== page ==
6. Sun Exposure
The sun, as the primary source of ultraviolet radiation, poses a significant risk of skin cancer particularly in fair-skinned individuals. Internationally, nearly 60,000 deaths are attributed to over-exposure leading to malignant melanomas and skin cancer annually (17). Observing trends of increasing rates of skin cancer, the U.S. National Cancer Institute reports 60,000 new cases in 2007 in the United States alone (15). Prevention recommendations as simple as avoiding the sun in peak hours (approximately 10 am to 3 pm), covering skin whenever possible, protecting exposed skin with sunscreen, and avoiding tanning booths are effective in reducing skin cancer incidence if these lifestyle changes are adopted, particularly, at an early age.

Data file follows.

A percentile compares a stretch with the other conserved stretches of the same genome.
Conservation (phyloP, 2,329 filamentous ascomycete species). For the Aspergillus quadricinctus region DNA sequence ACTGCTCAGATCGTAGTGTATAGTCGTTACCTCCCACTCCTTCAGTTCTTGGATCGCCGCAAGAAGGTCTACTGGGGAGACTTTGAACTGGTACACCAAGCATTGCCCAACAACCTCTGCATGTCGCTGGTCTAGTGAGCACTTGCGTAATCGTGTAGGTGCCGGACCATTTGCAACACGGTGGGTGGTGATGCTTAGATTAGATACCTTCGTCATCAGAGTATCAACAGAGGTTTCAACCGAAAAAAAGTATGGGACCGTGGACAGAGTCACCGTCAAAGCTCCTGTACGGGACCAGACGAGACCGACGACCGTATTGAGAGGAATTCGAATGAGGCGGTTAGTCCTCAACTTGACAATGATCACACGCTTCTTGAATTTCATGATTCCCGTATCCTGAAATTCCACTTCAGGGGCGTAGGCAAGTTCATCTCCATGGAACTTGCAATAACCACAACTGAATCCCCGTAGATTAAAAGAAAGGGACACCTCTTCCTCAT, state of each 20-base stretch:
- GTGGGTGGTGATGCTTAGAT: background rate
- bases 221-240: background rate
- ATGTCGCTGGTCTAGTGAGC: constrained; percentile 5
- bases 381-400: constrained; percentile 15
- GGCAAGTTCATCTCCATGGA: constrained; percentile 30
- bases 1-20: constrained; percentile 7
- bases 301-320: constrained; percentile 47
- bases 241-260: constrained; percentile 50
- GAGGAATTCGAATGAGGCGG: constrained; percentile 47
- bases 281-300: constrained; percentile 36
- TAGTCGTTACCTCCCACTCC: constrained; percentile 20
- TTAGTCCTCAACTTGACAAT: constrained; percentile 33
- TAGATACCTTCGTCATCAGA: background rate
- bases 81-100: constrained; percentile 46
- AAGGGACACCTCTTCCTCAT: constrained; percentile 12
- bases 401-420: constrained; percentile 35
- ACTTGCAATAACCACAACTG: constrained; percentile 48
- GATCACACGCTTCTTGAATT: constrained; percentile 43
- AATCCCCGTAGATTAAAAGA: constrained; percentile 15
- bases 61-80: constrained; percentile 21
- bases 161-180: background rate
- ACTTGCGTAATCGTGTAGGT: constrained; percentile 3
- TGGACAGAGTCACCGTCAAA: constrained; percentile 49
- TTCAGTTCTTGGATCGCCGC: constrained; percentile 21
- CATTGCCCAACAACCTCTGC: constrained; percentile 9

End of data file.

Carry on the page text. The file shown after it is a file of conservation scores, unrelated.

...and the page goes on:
7. Infections
Some 18 per cent of cancers worldwide can be linked to chronic infections due to agents such as Helicobacter pylori, human papillomaviruses (HPV), Hepatitis B, Hepatitis C, Epstein-Barr virus (EBV), human immunodeficiency virus (HIV), human herpes virus 8 (HHV-8), and Schistosoma haematobium (18), with the proportion of all cancer due to infections being much higher in developing countries (26 per cent, compared to 7.7 per cent in developed countries). The current burden of cancer in the developing world is dominated by infection, once smoking is accounted for. (See related post) .

8. Environmental and occupational exposures